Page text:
Zediva DVD-Streaming Service Killed After Losing Lawsuit Against Studios
NEW YORK -- The nation's biggest movie studios have won a copyright infringement lawsuit against video-streaming startup Zediva Inc.
Zediva's founders thought they had discovered a legal loophole for online viewing of movies by having customers rent DVDs physically located in the Silicon Valley. That way, Zediva wouldn't have to wait for licensing deals with studios, which often withhold newer movies.
U.S. District Judge John Walter in Los Angeles disagreed. He issued a permanent injunction Friday prohibiting the company from continuing its service. The Motion Picture Association of America said that Zediva's operators agreed to pay the studios $1.8 million.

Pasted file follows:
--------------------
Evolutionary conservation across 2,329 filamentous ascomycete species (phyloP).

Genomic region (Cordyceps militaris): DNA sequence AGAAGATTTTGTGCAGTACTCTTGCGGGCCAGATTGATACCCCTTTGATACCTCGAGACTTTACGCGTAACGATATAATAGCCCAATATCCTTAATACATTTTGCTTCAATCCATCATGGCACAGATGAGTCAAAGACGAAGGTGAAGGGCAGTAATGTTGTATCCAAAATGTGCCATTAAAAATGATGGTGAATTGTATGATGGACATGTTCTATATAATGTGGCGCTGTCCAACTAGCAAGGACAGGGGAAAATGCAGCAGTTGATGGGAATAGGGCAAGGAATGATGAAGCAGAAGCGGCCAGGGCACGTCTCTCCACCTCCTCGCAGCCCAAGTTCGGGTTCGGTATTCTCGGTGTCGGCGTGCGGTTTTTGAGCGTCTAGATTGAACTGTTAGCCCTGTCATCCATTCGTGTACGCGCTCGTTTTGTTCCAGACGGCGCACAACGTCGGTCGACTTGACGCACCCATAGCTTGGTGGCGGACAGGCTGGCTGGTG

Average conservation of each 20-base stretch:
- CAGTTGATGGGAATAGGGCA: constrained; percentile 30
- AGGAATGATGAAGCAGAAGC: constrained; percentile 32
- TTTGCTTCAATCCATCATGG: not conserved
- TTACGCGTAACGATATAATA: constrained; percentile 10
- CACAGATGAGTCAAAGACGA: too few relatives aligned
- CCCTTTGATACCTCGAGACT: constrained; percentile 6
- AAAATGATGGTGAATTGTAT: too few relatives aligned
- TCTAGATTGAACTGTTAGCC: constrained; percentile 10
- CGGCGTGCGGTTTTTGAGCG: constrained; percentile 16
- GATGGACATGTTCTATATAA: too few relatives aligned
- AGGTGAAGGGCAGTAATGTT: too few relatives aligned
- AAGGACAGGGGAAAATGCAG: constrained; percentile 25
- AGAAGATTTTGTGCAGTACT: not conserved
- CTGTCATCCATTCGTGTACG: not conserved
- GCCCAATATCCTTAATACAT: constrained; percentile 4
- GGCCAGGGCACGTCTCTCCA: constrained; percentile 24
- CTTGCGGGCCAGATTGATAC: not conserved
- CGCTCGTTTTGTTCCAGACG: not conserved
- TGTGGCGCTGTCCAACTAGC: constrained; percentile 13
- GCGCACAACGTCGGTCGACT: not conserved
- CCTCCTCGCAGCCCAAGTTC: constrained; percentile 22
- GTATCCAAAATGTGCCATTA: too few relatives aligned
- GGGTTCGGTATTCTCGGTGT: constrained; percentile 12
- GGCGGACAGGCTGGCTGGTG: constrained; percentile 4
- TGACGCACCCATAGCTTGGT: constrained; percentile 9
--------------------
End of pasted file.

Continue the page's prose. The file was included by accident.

Zediva did not have an immediate comment on the ruling when contacted on Monday.
Companies are allowed to rent physical copies of DVDs without permission from the movie studios, the way libraries are allowed to freely lend out books. But Internet streaming rights generally require separate payments, and studios have typically been reluctant to license newer movies for fear that would cut into DVD sales. That's one reason Netflix Inc.'s streaming library isn't as extensive as its DVD offerings.
Zediva's creators thought they could circumvent that by tying Internet streaming to a physical DVD kept at the company's data centers.
The MPAA, representing Hollywood studios, sued Zediva's parent company WTV Systems and founder and CEO Venkatesh Srinivasan in April.
The studios, including Time Warner Inc.'s Warner Bros. Entertainment Inc., Sony Corp.'s Columbia Pictures and The Walt Disney Co.'s Disney Enterprises Inc., had argued that Zediva's technology meant it was publicly performing movies, violating copyright law.
Zediva, which charged $1.99 to rent movies, spent two years developing its technology.